Most dishes are composed with speed and efficiency, rather than prettiness in mind — no wasted movements in the kitchen, no superfluous components on the plate. Ms. Hill, who cooked at Scopa and Huckleberry in Los Angeles, takes a sincere, straightforward approach to cooking, building dishes that tend to underpromise and overdeliver.

Opening a restaurant in Los Angeles, or any major city, would have required bigger loans and a much larger investment, but after putting another $30,000 or so into furniture and repairs — fixing the leaky roof and replacing the walk-in compressor, repairing the appliances on the line and sanding the walls — the couple was ready for business.

The line is outfitted with little more than two propane burners and a small grill, complemented by two tabletop fryers — one for chicken and another for beignets. Ms. Hill found a tiny electric smoker on Amazon that she uses to finish the salmon for the house salad.

Weekends, vacations and humane schedules are a rarity in restaurants, where hours are long and time off is tenuous. But since the couple’s investment in the space was relatively small, Ms. Hill and Ms. Wadsworth can afford to close their restaurant for three days each week and two summer months each year.

When it’s open, though, it’s slammed. At 2 p.m., just as La Copine starts to seat diners, a crowd is already waiting on the porch. Some live in nearby Landers. Some have traveled from Palm Springs or Los Angeles. Even on weekdays, the mood is of a casual, all-day celebratory brunch spot.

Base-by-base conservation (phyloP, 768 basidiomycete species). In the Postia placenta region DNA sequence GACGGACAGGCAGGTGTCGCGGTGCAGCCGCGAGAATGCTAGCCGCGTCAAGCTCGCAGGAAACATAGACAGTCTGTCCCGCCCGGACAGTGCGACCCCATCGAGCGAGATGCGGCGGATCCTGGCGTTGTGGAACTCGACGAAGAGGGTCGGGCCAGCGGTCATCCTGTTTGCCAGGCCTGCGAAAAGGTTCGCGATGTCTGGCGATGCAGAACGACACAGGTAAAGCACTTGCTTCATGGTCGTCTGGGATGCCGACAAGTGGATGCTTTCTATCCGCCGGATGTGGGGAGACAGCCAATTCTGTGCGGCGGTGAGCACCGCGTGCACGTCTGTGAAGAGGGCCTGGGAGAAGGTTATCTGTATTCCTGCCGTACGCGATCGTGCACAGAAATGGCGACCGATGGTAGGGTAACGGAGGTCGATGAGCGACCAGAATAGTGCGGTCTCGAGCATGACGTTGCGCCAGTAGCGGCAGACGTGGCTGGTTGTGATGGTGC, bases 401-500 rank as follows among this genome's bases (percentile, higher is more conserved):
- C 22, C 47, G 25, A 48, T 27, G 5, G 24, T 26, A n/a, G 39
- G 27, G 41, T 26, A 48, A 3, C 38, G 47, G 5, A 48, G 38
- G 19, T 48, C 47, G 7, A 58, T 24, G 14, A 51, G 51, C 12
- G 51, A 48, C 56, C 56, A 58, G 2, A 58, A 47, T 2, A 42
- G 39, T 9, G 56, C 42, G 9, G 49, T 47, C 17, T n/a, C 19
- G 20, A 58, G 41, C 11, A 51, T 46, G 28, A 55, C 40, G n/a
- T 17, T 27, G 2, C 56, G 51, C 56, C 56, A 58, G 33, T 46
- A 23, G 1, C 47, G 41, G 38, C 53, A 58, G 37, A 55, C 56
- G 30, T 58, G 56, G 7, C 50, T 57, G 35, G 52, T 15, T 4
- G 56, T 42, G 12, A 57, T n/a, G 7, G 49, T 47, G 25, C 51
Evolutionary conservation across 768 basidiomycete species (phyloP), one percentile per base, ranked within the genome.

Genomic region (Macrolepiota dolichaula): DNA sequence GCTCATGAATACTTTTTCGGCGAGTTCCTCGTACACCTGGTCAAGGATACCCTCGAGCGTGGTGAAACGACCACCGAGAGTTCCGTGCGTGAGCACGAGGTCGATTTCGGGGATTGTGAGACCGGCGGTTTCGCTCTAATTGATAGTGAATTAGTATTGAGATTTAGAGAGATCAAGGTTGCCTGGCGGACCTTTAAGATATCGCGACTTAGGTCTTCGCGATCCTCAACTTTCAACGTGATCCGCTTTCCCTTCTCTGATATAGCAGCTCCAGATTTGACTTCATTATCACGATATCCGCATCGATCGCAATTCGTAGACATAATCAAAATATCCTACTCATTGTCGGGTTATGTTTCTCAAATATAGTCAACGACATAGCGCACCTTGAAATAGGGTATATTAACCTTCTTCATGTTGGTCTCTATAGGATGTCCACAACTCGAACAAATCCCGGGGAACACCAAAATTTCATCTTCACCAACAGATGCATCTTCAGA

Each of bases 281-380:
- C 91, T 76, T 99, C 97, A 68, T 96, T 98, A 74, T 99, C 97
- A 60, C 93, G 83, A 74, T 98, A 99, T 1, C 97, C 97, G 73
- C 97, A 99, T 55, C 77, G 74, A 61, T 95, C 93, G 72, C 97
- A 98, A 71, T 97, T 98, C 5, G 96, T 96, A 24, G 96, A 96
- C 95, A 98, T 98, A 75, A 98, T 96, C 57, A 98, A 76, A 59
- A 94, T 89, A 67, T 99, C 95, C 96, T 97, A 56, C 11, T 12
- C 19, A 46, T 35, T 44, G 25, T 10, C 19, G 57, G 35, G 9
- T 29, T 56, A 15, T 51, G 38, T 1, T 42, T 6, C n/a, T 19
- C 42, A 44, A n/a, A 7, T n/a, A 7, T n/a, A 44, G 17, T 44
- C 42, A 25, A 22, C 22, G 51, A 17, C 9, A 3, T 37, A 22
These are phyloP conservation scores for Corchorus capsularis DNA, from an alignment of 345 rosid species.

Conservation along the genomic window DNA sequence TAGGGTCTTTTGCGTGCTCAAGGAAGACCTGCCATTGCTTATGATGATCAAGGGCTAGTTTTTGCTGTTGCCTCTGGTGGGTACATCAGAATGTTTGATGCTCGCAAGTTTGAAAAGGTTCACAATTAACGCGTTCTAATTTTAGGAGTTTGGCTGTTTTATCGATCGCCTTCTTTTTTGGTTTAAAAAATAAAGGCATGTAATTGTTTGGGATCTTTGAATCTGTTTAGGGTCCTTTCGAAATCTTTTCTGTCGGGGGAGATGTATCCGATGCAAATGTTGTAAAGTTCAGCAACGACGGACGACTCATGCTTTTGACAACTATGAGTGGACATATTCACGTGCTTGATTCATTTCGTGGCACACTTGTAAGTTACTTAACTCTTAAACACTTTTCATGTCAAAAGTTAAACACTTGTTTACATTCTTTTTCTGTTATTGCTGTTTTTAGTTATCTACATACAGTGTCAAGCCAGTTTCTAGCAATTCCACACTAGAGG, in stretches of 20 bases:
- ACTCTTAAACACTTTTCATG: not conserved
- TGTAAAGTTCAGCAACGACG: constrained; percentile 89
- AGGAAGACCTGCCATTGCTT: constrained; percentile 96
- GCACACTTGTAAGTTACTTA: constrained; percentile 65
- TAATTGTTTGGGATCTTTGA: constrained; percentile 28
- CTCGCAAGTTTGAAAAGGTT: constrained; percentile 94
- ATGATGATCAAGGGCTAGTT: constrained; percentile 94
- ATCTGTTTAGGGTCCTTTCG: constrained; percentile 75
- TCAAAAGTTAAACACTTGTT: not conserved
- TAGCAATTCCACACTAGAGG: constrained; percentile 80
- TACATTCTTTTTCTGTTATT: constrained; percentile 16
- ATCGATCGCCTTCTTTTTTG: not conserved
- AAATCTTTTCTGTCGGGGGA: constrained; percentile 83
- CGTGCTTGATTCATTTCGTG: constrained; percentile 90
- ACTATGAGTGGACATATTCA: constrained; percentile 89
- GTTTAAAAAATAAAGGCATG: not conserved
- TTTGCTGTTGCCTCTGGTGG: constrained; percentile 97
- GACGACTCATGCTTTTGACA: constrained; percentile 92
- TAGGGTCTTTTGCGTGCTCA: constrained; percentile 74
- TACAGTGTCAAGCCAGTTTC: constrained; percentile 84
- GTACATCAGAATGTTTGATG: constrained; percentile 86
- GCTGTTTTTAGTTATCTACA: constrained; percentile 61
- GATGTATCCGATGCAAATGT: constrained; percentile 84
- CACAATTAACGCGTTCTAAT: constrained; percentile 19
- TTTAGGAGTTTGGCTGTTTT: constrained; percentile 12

Grandparents in floppy sun hats sit on the chairs, looking out to the mountains. Queer couples sip glasses of Scribe Winery’s rosé in the slivers of shade, where there’s almost always a good dog under its owner’s chair next to a plastic quart container full of water. Locals run into one another in the parking lot, stopping to gossip. The wait might be 15 minutes or 50 for a table, and the host is hesitant to quote an exact time. (If you lose patience, there aren’t many other options around.)

Not everything at La Copine hits the bar that its best dishes set: The warm, sugar-dredged beignets can be on the tough side, with a too-tight crumb. And the banh mi was, on one visit, heavily oversalted. These missteps may be overlooked when you’re seated in such an effusive environment.

“Papas a la plancha-aaaaa,” a server sang out operatically as she placed the potatoes on the table. “If I say this wine is apple-forward,” said another, leaning in with a wink, “does that make it sound like I know what I’m talking about?”

Ms. Wadsworth’s dining room staff seems powered by a charming, almost goofy energy. And La Copine isn’t one of those restaurants on a mission to educate diners, or tell them what to like — at least not overtly.

Every restaurant can be an instrument of persuasion, and La Copine isn’t just a destination for late lunch in the desert. It’s a model for outsiders putting down roots in the places where they find beauty, changing and complicating a community as they become an essential part of it.